Three of our research efforts are reviewed, which suggest that optimizing metabolism will delay aging and the diseases of aging in humans. (1) Research on delay of the mitochondrial decay of aging by supplementing rats with lipoic acid and acetyl carnitine. (2) The triage theory, which posits that modest micronutrient deficiencies (common in much of the population) accelerate molecular aging, including mitochondrial decay, and supportive evidence, including an analysis in depth of vitamin K, that suggests the importance of achieving optimal micronutrient intake for longevity. (3) The finding that decreased enzyme binding constants (increased Km) for coenzymes (or substrates) can result from protein deformation and loss of function due to loss of membrane fluidity with age, or to polymorphisms or mutation. The loss of enzyme function can be ameliorated by high doses of a B vitamin, which raises coenzyme levels, and indicates the importance of understanding the effects of age, or polymorphisms, on micronutrient requirements.
"Further studies are needed to define in more detail the mechanism of acetylcarnitine action at the molecular level and to explore the translational aspects of acetylcarnitine treatment. Acetylcarnitine diminishes the aging defect in different tissues (Paradies et al., 1992, 1994, 1995; Hagen et al., 1998; Iossa et al., 2002; Virmani and Binienda, 2004; Virmani et al., 2004; Lesnefsky et al., 2006; Ames, 2010) and has been tested in Clinical Phase I, II, and III studies on humans with no side effects. Since orally administered acetylcarnitine was as effective in increasing the mitochondrial acetylation potential as was intraperitoneal injection, it provides a convenient, non-invasive, and safe way to treat and to prevent the adverse cardiac effects associated with aging. "
"The author is indebted to J. McCann, D. Killilea, S. Shenvi, and J. Suh for helpful criticisms and to the many excellent students and colleagues who have contributed to this work. This paper has been adapted in part from . "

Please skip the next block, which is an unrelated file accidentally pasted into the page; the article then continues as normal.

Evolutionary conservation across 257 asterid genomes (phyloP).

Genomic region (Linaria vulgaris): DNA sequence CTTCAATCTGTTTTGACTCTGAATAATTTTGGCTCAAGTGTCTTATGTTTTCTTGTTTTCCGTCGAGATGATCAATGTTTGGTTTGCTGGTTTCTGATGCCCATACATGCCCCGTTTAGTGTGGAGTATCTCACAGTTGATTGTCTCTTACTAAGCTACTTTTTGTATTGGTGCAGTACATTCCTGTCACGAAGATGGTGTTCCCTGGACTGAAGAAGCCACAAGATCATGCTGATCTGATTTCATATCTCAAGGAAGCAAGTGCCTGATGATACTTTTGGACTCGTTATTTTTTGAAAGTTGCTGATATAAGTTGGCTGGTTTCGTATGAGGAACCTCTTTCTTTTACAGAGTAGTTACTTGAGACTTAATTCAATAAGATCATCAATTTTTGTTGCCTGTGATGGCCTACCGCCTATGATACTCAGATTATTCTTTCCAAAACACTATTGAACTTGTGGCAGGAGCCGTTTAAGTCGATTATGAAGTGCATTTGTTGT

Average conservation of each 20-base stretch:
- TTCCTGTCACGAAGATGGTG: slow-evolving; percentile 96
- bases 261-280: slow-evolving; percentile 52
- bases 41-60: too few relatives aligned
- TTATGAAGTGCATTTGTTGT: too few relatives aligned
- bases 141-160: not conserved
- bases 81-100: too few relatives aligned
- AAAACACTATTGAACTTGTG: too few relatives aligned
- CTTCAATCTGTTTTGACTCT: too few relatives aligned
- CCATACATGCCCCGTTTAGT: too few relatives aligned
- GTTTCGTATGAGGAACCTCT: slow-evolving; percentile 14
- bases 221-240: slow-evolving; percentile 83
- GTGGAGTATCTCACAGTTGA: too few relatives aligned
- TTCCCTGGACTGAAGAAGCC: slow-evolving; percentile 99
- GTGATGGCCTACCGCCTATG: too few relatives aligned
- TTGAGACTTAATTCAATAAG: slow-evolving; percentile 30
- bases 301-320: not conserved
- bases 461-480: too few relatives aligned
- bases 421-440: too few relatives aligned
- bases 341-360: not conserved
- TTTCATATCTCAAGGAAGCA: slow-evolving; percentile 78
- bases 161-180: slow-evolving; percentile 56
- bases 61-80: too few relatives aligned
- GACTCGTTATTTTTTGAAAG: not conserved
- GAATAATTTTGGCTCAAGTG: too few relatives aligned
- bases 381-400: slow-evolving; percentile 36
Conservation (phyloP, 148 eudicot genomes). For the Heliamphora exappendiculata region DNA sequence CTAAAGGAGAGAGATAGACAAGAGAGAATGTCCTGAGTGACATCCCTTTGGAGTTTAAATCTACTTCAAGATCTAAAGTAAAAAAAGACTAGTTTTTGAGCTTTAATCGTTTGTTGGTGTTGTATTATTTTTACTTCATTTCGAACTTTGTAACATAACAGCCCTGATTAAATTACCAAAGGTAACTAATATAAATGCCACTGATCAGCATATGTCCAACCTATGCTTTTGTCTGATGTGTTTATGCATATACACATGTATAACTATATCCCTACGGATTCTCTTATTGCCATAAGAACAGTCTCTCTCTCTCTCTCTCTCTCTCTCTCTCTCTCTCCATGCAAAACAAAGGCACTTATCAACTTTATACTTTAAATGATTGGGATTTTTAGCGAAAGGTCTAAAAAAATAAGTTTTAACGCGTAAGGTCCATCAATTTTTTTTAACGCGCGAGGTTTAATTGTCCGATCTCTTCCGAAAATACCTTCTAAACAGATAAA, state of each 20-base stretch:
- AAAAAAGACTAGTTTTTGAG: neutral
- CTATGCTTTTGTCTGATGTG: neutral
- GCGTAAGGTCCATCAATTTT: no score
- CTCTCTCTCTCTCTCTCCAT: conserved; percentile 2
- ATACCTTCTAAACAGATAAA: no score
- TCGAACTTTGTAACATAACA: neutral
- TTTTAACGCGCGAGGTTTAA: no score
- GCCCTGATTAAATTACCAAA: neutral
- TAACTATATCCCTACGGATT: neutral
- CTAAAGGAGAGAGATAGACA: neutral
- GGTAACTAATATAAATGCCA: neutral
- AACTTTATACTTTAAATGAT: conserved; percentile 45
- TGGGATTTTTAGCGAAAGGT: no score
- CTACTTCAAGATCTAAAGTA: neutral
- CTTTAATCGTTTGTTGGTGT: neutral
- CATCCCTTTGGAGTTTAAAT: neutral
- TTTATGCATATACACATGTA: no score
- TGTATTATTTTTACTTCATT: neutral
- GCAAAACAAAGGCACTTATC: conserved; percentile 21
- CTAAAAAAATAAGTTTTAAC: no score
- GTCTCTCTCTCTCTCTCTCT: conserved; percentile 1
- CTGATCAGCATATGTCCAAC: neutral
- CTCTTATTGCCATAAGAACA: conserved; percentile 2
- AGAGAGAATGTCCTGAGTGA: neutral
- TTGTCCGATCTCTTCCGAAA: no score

[Show abstract][Hide abstract] ABSTRACT: I review three of our research efforts which suggest that optimizing micronutrient intake will in turn optimize metabolism, resulting in decreased DNA damage and less cancer as well as other degenerative diseases of aging. (1) Research on delay of the mitochondrial decay of aging, including release of mutagenic oxidants, by supplementing rats with lipoic acid and acetyl carnitine. (2) The triage theory, which posits that modest micronutrient deficiencies (common in much of the population) accelerate molecular aging, including DNA damage, mitochondrial decay, and supportive evidence for the theory, including an in-depth analysis of vitamin K that suggests the importance of achieving optimal micronutrient intake for longevity. (3) The finding that decreased enzyme binding constants (increased Km) for coenzymes (or substrates) can result from protein deformation and loss of function due to an age-related decline in membrane fluidity, or to polymorphisms or mutation. The loss of enzyme function can be compensated by a high dietary intake of any of the B vitamins, which increases the level of the vitamin-derived coenzyme. This dietary remediation illustrates the importance of understanding the effects of age and polymorphisms on optimal micronutrient requirements. Optimizing micronutrient intake could have a major effect on the prevention of cancer and other degenerative diseases of aging.
Journal of nucleic acids 09/2010; 2010(1-2). DOI:10.4061/2010/725071
[Show abstract][Hide abstract] ABSTRACT: Rodents are often the species of choice to examine the effect of drugs on survival and on the progression of specific diseased tissues. This statement is also true for research laboratories working in the field of nutrition and aging. In addition to diets that can reduce the life expectancy of rodents, such as diabetogenic or high-fat diets, genetically modified rodents exhibiting different accelerated age-associated diseases also provide important biologic tools to decipher the impact of drugs, nutrients, or phytoactive compounds on their health and life span. This review covers some of the chemicals believed to decelerate the appearance of age-related diseases in different rodent models. Such chemicals include antioxidants, anti-inflammatory molecules, modulators of metabolic sensors, calorie restriction mimetics, and vegetal polyphenolic compounds that affect mitochondrial functions, cellular proliferation or differentiation as well as cell functionality.
The Journals of Gerontology Series A Biological Sciences and Medical Sciences 03/2011; 67(2):140-51. DOI:10.1093/gerona/glr038 · 5.42 Impact Factor
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